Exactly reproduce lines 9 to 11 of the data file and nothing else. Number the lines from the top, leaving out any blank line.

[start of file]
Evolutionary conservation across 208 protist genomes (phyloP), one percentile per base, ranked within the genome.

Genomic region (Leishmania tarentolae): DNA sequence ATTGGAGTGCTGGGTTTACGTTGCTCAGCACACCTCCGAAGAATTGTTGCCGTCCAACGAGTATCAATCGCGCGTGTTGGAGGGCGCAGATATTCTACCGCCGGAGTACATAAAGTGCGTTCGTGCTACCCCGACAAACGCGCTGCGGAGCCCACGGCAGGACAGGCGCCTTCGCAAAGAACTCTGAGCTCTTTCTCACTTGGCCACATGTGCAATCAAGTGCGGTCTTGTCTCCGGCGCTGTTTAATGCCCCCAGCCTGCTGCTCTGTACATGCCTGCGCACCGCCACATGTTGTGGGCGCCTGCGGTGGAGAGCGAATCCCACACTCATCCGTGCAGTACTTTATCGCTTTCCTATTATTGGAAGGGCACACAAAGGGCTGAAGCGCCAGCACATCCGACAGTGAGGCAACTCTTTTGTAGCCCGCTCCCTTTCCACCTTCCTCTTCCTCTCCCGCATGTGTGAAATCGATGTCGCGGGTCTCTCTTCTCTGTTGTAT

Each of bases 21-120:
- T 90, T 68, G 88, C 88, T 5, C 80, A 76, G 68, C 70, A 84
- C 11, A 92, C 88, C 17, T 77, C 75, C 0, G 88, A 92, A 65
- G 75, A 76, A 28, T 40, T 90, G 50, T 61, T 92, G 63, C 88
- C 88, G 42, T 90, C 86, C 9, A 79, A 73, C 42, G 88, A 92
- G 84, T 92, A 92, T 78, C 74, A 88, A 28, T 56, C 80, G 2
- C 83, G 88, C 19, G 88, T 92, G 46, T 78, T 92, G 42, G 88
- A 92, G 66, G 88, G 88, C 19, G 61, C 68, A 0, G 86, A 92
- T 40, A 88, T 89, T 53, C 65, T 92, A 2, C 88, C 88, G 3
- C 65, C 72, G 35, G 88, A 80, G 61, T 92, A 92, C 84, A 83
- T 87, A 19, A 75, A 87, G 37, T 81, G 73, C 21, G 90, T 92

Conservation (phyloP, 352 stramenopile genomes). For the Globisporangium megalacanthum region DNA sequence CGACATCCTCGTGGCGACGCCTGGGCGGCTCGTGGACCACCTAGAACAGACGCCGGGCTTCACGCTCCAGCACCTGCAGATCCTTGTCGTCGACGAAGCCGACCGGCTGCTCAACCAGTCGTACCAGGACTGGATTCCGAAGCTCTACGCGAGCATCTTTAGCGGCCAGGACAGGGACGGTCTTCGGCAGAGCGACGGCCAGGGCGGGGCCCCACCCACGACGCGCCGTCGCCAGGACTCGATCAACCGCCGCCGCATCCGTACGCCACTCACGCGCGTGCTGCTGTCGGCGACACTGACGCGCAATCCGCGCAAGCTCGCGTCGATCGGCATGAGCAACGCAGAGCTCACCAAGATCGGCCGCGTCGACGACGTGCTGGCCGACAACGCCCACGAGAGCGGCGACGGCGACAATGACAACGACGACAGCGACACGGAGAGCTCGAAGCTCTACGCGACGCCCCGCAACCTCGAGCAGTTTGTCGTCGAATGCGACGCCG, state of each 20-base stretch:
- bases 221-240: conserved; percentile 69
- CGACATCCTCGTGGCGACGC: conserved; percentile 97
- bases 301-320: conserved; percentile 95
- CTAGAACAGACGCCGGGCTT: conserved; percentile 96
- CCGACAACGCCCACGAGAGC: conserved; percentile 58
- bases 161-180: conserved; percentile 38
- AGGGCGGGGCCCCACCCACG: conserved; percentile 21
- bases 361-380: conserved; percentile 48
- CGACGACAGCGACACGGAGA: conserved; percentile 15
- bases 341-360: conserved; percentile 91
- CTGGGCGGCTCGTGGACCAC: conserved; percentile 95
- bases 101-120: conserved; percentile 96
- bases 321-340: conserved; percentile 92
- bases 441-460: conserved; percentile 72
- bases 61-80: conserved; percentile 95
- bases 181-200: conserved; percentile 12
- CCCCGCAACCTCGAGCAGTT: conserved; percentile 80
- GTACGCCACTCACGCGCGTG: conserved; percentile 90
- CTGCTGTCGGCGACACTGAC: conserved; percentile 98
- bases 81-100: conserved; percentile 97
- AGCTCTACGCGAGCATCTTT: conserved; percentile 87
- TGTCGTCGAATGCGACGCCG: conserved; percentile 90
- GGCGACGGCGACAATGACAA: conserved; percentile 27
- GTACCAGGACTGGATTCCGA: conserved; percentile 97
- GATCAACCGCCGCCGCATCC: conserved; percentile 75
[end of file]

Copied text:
- C 83, G 88, C 19, G 88, T 92, G 46, T 78, T 92, G 42, G 88
- A 92, G 66, G 88, G 88, C 19, G 61, C 68, A 0, G 86, A 92
- T 40, A 88, T 89, T 53, C 65, T 92, A 2, C 88, C 88, G 3